Ninety years ago André Breton asked: “Can’t the dream be used in solving the fundamental problems of life?”

The answer, of course, is no. The unconscious does not offer some insight into the mystery of the human will, the relationship between subjective and objective reality, or the possibility of world peace.

But does it make for good art? On that score, the results are decidedly mixed.

Let me start by admitting that it is odd and usually unhelpful to think of artistic practices as either successes or mistakes. Practices are developed, rise or fall in popularity, are used to good effect by good artists and to poor effect by bad ones. But I would like to make the distinction here between the use of the fantastic in late 19th and early 20th century art and literature, which more or less developed organically, and Breton’s attempt to codify and regulate particular practices under the term surrealism.

The fantastic is not the same as surrealism. It is the use of images, often borrowed or indebted in some way to Greek and pagan mythology or Christianity, in the context of a larger work in such a way that surprises or that is particularly evocative. Examples include the work of François de Nomé, Gustave Doré, William Blake, and others. Breton’s surrealism, on the other hand, is both idealistic and ideological. It prescribes certain artistic practices—automatism—for certain aesthetic and social ends.

The word “surrealism” was first used in 1917 by Guillaume Apollinaire in reference to Cocteau’s Parade. Apollinaire was rather liberal in his use and definition of the term, as Ruth Brandon notes in Surreal Lives. (“When man wanted to imitate walking,” Apollinaire once wrote, “he invented the wheel, which does not look like a leg. Without knowing it, he was a Surrealist.”) Breton was not.

Breton argued that the use of automatism might provide a more all-encompassing, “synthetic” expression of the world—one in which all differences, including those between social classes, were obliterated. In his first Manifesto of Surrealism, Breton states that “I believe in the future resolution of these two states, dream and reality, which are seemingly so contradictory, into a kind of absolute reality, a surreality.” And in his Second Manifesto of Surrealism, he writes:

Everything tends to make us believe that there exists a certain point of the mind at which life and death, the real and the imagined, past and future, the communicable and the incommunicable, high and low, cease to be perceived as contradictions. Now, search as one may one will never find any other motivating force in the activities of the Surrealists than the hope of finding and fixing this point.

American attitudes and uses of surrealism have been more pragmatic. Painters such as Gerome Kamrowski and William Baziotes rejected surrealism’s radical politics but played with images associated with dreams in their work. And in a talk at “The First Papers in Surrealism” in 1942, Robert Motherwell argued that while automatism was, technically speaking, impossible, a version of it—what he called “plastic automatism”—could be a useful tool in picture-making.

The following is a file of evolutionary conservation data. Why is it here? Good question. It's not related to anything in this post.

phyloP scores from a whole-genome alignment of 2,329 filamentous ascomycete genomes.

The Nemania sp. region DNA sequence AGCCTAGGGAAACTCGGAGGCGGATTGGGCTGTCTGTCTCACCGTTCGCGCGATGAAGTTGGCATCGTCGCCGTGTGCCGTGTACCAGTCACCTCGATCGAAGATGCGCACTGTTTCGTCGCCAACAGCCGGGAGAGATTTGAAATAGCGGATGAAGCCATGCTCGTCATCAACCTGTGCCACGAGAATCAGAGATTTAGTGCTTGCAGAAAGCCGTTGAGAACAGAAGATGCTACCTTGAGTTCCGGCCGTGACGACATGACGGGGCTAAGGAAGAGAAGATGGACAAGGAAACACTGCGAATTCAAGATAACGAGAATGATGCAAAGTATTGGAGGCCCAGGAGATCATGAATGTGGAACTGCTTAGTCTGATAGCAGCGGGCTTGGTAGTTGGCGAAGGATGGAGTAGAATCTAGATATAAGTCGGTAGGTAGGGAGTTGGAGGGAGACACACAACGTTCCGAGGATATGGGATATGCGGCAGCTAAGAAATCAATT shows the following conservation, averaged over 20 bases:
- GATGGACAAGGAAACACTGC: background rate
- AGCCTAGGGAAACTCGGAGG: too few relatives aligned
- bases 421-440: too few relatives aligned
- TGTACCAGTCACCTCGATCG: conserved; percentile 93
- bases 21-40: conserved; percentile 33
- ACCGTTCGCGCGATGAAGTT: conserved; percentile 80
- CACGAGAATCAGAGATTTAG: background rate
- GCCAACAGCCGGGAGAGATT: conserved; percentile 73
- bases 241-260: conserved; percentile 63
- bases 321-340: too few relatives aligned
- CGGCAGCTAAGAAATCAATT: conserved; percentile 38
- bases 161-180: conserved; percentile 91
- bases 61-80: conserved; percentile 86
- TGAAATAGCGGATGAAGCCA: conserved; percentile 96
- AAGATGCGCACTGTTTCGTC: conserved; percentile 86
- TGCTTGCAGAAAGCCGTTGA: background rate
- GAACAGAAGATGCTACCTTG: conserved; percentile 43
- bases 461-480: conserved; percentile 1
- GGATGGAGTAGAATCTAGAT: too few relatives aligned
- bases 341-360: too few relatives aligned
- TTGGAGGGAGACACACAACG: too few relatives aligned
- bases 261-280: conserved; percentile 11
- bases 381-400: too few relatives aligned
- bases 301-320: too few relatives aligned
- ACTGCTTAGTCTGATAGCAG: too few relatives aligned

In the end, though, plastic automatism has little in common with Breton’s surrealism. It is simply the painter’s free use of paint and other materials in a work as these items come to mind or to hand. Painting takes time to execute, and because of this, it is impossible to reduce the time between brush stroke and some thought supposedly at the edge of consciousness to maintain the fantasy that the unconscious is in any way being explored.

Poetry has not been so lucky. Paul Éluard, Blaise Cendrars, and others attempted to put Breton’s ideas (which were, after all, principally addressed to writers) into practice and the results were incredibly boring poems, even despite the occasional violent or sexual image. Benjamin Péret’s metaphors are striking enough (see “Hello”), but all in all, it’s been a miserable failure.

Despite this, soft surrealism—that is, a little incoherence there, an out of place violent or sexual image there (no one tries to actually use automatism)—is still relatively popular today. It makes a poem look edgy, in-the-know, and it has a nice leftist pedigree. The problem is that this soft surrealism can hide incompetence and often adds nothing to a poem, other than the above stylish marking. (Examples—almost all published this month—can be found here, here, here, here, and here.)

Stephen Burt has written against this soft surrealism, which he calls “elliptical poetry,” and has suggested that a renewed focus on objects in poetry—on “well-made, attentive, unornamented things”—might (and should) replace the “slippery, digressive, polyvocalic,…overlapping, colorful fragments” of a still fashionable soft surrealism.

I would propose a different route. Getting rid of incoherence, meaningless images, fragmented syntax, and so forth, could open a much needed opportunity for a fantastic in poetry that makes sense. Too long has the fantastic been wedded to Breton’s watered-down automatism, and breaking definitively free from it might open the field for more poems like Marly Youmans’s Thaliad or Joe Fletcher’s Sleigh Ride. And that would be a very good thing.